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Title: fMRI for severely brain injured patients: A media analysis
Authors: Samuel, Gabrielle
Advisors: Wainwright, S
Keywords: Sociology of expectations;Vegetative state;Bioethics/Health-care ethics;Science press-officers;Hype
Issue Date: 2014
Publisher: School of Social Sciences Theses
Abstract: This thesis is set in the context of social science’s interest in the generation of expectations, the news media, and neurotechnologies. It is a qualitative case study that examines the nature and impact of news media reporting of some pioneering research, which used functional magnetic resonance imaging in an attempt to diagnose and communicate with severely brain-injured individuals. Previous news media studies exploring neurotechnologies have been quantitative, or have tended to focus on how or why the news media represents neurotechnologies and/or the impact of the reporting, but rarely all three together. My thesis looks at all three aspects of the news media reporting of my case study. I draw on three sets of empirical data. First, those related to the production of the media - the press releases which reported the research; ten semi-structured interviews with science press officers; and the relevant expert comments posted on the Science Media Centre’s website. Second, 51 newspaper articles reporting the research. Third, five semi-structured interviews with relatives of severely brain-injured patients. I show that the mood of excitement and ‘breakthrough’ present in the press release reporting of this research was closely echoed in the news coverage. This excitement influenced the views and beliefs of only some of the relatives I interviewed. I then examine the nature of hype and by drawing on Haraway’s concept of ‘situated knowledges’ (1988) I argue that individuals view hype differently depending on their profession, industry and/or socio-cultural background. Finally, I show how whilst both the news media and the scholarly literature portrayed this research as ethically contentious, the issues most prominently discussed by scholars and/or journalists do not necessarily equate with relatives’ concerns. My findings aim to contribute to the sociology of expectations, media theory, the sociology of bioethics and the public understanding of science.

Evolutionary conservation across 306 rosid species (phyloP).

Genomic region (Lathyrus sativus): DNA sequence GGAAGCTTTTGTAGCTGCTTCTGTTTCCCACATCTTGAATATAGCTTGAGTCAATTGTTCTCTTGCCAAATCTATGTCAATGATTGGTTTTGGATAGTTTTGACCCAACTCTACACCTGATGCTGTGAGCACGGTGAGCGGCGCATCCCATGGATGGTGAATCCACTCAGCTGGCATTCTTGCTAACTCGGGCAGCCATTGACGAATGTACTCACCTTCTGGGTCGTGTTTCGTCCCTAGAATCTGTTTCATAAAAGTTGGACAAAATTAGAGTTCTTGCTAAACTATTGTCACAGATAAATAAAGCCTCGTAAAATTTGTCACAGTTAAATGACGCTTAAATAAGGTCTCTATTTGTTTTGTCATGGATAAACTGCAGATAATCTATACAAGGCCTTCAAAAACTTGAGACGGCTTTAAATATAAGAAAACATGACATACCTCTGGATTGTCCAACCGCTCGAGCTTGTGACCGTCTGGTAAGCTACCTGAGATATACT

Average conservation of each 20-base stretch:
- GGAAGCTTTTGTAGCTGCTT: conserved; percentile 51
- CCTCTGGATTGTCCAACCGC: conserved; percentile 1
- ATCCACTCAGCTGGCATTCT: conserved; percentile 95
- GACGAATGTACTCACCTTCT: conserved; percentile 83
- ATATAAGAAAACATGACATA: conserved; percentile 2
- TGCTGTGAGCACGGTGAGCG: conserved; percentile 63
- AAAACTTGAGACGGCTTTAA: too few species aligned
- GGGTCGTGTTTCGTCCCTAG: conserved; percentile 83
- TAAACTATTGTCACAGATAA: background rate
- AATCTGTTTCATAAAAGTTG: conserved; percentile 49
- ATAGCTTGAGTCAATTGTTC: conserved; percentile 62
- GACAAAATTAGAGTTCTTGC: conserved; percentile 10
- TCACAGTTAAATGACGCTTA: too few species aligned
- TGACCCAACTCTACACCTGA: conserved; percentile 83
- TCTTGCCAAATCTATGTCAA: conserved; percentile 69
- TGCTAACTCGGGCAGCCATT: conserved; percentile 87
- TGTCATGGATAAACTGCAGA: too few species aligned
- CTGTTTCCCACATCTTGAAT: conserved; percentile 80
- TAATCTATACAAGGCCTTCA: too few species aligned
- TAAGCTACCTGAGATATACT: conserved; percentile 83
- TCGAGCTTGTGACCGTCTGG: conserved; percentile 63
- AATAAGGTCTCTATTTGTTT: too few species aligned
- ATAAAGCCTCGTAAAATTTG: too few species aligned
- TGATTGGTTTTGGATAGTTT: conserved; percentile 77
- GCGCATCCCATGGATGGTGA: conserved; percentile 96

Description: This thesis was submitted for the degree of Doctor of Philosophy and awarded by Brunel University .
Appears in Collections:Sociology
Dept of Social Sciences Media and Communications Theses

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